GOV 335M • African American Social and Political Thought - W
12:30 PM-2:00 PM
Course number may be repeated for credit when topics vary. Contains a substantial writing component and fulfills part of the basic education requirement in writing.
African American political thought has been traditionally construed as a moral discourse which at its best, correctly identified and challenged American injustice and revivified the core principles of American democracy. At its worst, however, it is also claimed, African American thought is an obselete and /or empty, political rhetoric deployed by opportunists to excuse the social and political dislocation of African Americans within American society. Both views conceive African American political thought as an essentially propagandist rhetoric rather than a sustained philosophical critique of the public philosophy(ies) of America. This course pursues a different tack: it seeks to illuminate the distinctiveness of African American political thought by interpreting African American reflections on the American body politic as a critical philosophical discourse about nature, activities, and problems of the American republic and republican politics in general. We will ask, what it s a republic? What were the dominant descriptions of American republicanism by founding intellectuals and statesmen? What were the prevailing discursive forms through which these ideas were formulated and popularized? What was the relation between these principles and American slavery; these principles and segregaion, and white supremacy? How do African American crititcs understand the nature and possibilities of the American republic? Are African American critiques affirmations of the ideals of American republicanism or rejections of them all together? Last, in light of the criticisms of America advanced by African American political thinkers, how ought we to understand the possibilities for republican politics in our own time?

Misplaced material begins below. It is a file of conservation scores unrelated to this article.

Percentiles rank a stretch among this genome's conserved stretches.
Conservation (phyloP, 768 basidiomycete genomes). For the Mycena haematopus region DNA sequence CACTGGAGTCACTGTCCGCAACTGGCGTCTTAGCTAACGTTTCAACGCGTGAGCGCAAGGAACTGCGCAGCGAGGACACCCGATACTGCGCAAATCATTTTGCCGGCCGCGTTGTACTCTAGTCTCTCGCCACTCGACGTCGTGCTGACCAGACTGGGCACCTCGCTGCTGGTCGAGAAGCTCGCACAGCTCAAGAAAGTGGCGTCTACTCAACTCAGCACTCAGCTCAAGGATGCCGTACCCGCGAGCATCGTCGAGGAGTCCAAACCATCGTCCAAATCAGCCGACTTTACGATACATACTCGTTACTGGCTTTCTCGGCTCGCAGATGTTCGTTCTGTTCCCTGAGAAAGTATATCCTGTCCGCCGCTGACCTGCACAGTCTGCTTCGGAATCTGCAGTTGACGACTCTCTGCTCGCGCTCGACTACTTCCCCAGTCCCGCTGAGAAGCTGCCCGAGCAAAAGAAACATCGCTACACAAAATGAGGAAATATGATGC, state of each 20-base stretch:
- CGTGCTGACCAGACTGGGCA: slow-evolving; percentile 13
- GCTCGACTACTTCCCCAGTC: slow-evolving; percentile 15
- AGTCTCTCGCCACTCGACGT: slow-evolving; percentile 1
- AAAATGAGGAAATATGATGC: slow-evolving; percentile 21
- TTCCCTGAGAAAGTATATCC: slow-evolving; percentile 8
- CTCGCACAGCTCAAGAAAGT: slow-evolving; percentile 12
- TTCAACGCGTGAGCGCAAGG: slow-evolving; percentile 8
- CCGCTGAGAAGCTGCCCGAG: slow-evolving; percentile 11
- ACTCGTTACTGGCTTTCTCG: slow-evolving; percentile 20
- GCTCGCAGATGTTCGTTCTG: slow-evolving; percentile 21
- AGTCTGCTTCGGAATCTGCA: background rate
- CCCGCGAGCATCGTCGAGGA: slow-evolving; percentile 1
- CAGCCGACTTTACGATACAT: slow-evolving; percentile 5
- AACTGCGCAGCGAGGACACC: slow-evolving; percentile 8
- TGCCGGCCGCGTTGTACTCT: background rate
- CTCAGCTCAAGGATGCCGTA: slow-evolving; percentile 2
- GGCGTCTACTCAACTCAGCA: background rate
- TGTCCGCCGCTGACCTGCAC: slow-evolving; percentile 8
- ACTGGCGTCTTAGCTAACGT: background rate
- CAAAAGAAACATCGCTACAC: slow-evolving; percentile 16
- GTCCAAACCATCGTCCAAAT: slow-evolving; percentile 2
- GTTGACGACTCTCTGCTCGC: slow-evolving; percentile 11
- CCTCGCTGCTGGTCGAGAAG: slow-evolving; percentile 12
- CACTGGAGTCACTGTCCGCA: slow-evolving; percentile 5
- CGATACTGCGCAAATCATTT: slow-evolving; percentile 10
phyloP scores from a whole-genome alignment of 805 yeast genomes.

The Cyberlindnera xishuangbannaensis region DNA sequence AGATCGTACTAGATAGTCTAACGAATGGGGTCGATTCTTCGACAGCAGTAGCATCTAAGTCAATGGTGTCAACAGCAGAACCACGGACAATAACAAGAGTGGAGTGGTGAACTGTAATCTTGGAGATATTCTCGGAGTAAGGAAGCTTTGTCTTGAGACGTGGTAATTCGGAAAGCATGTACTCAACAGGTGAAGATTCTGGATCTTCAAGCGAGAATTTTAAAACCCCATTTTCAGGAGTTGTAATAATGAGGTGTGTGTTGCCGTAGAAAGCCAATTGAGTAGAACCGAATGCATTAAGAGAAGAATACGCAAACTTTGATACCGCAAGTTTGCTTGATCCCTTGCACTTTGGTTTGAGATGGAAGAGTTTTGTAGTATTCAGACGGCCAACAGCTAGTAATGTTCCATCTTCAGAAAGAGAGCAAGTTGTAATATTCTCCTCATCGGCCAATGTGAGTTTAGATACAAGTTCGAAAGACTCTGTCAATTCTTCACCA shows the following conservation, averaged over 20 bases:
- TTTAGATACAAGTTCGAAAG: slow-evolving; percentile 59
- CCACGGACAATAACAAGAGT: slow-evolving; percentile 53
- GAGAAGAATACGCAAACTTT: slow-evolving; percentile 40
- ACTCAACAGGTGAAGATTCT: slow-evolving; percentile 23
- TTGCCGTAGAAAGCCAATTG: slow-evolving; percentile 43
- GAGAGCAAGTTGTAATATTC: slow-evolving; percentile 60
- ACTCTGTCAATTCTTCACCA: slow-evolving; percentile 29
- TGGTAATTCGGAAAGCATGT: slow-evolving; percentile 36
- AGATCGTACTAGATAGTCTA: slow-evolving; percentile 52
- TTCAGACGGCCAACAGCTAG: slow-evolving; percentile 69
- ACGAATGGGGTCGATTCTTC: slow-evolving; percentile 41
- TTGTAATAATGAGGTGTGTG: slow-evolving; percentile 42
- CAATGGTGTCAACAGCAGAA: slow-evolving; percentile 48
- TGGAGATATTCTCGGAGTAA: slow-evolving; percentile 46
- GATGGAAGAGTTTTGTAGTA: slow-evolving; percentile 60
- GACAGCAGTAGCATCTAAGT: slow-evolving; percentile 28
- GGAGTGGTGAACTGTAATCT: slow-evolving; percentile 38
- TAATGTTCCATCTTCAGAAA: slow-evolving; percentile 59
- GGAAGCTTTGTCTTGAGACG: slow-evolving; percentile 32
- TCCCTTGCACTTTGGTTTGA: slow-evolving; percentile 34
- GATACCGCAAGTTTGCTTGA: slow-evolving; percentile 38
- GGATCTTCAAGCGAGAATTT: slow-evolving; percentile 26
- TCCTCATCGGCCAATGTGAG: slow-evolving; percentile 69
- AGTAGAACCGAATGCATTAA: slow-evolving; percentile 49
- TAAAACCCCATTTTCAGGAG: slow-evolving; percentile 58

One 10-12 page research paper Three 2-page response papers In-class quizzes Class Participation N.B. It is imperative to show up prepared to discuss the readings and lectures to do well in this course. If participation is unsatisfactory, the best one can earn is a B- (assuming that all other work is of the very highest caliber). Not a good plan!
Course Packet Tentative list of text books: David Walker, Appeal to the Colored Citizens of the World Frederick Douglass, Narrative of the Life of Frederick Douglass Washington, Dubois, and Johnson, Three Negro Classics Ida B. Wells-Barnett, On Lynchings Malcolm X, Malcolm X Speaks James Baldwin, The Fire Next Time Patricia Hill Collins, Black Feminism Toni Morrison, Beloved